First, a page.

SOUTHAMPTON has sealed its place as the “economic powerhouse of England’s south coast”, a report has said.

The city made it to number 15 in a list of the 21 best British towns and cities for business.

Analysis by Management Today rated major urban centres outside London according to their appeal as “places to run and grow talent-hungry, knowledge-based companies”.

The report said: “Over the past decade Southampton has risen steadily through the league tables for growth, confirming itself as the economic powerhouse of England’s South coast. Network Eagle Lab, an innovative co-working concept, provides business start-up and scale-up space for entrepreneurs and students of two world-class universities.

“As the city undergoes an ambitious scheme of regeneration (£3billion investment since 2012), the council’s vision is that every aspect of Southampton will be connected and accessible, both the digital infrastructure and the physical environment, showcasing a maritime port that is also a clean, green, tech-focused smart city.”

It noted that Southampton’s gross value added (GVA) – the measure of the goods and services it produces – rose 2.6 per cent in the second quarter of 2018. Employment was up 1.9 per cent.

The judges considered the UK’s 643 biggest towns and cities, assessing them on metrics including productivity, the depth of the talent pool, the strength of innovation, the scale of the private sector ecosystem and the rate of growth.

The results were weighted to produce a shortlist of 21, which was then ranked by a panel of judges, referring to the data and submission from the cities themselves.

Manchester won the top spot, narrowly beating Bristol. England’s second city, Birmingham, trailed in ninth place.

Elsewhere on the south coast, Brighton made number 12 on the list and Bournemouth number 17.

Belfast, Sheffield, Oxford and Peterborough all failed to make the shortlist.

Peter Taylor, managing partner at Southampton law firm Paris Smith, said: "It is encouraging to see that Southampton is recognised as a business friendly city but there is more to do if we are to climb the league table, as we must strive to do.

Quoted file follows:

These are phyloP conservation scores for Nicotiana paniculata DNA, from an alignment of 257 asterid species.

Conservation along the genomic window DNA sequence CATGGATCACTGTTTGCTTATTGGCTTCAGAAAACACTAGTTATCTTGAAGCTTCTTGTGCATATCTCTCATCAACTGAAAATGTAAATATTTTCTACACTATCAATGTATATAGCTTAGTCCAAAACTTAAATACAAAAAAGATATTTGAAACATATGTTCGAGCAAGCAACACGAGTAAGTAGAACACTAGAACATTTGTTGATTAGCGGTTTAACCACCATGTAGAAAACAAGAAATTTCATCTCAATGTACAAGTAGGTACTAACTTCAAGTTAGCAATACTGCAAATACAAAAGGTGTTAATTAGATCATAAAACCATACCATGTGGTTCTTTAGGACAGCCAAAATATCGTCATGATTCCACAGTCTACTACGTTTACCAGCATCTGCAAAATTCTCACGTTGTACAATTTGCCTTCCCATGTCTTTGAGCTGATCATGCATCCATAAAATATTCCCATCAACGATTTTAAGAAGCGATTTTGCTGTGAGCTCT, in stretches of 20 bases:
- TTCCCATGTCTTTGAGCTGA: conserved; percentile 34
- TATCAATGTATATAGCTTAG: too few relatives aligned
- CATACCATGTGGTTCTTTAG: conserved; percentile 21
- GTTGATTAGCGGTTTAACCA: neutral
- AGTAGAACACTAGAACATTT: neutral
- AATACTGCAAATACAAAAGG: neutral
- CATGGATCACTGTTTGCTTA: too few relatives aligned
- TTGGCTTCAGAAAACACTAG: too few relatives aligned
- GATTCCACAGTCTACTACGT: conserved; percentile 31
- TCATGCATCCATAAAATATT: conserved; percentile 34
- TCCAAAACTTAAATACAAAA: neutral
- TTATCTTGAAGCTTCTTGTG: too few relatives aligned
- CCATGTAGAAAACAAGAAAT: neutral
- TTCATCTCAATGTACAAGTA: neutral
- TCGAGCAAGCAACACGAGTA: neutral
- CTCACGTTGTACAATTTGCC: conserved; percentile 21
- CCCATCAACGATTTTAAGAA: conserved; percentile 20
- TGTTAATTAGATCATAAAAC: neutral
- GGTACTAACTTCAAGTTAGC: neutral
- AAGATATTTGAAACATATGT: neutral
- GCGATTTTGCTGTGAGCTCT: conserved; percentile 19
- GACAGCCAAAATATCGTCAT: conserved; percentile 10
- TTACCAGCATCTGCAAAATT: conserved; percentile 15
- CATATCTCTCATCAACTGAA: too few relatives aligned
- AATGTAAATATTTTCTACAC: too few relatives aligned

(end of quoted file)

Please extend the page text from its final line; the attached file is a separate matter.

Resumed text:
"The city has a rich heritage, a great location, and a dynamic mix of businesses spanning a range of sectors, including many exciting businesses using new technology which will have far reaching benefits for years to come. Added to this, there is a strong desire between key stakeholders in the public, private and voluntary sectors to collaborate to support the city's  vision in order to ensure that Southampton is a place in which all who live and work here feel both a sense of community and pride.

"It is important to continue to work together to create more opportunities for future generations in Southampton to thrive."

Adam Gale, editor of Management Today, said: “London rightly has a world-class reputation, but that doesn’t mean the rest of the country should live in its shadow. There are great business hubs across the UK that deserve recognition. There was a lively discussion over the winner in particular, but Manchester deserves the top spot. What set it apart was the concerted effort of its employers and local authorities to make Manchester as successful in the 21st century as it was in the 19th.”

Jim Hubbard, head of regional policy for the CBI and one of the judges, said: “Despite the strength of London, it would be wrong to assume there aren’t exciting business opportunities available outside the capital.”

Southampton City Council invested £1.5million in turning storage space at the Marlands Shopping Centre into co-working space, choosing Barclays to run it as the Network Eagle Lab. It will support creative, digital and knowledge-based start-ups and scale-ups.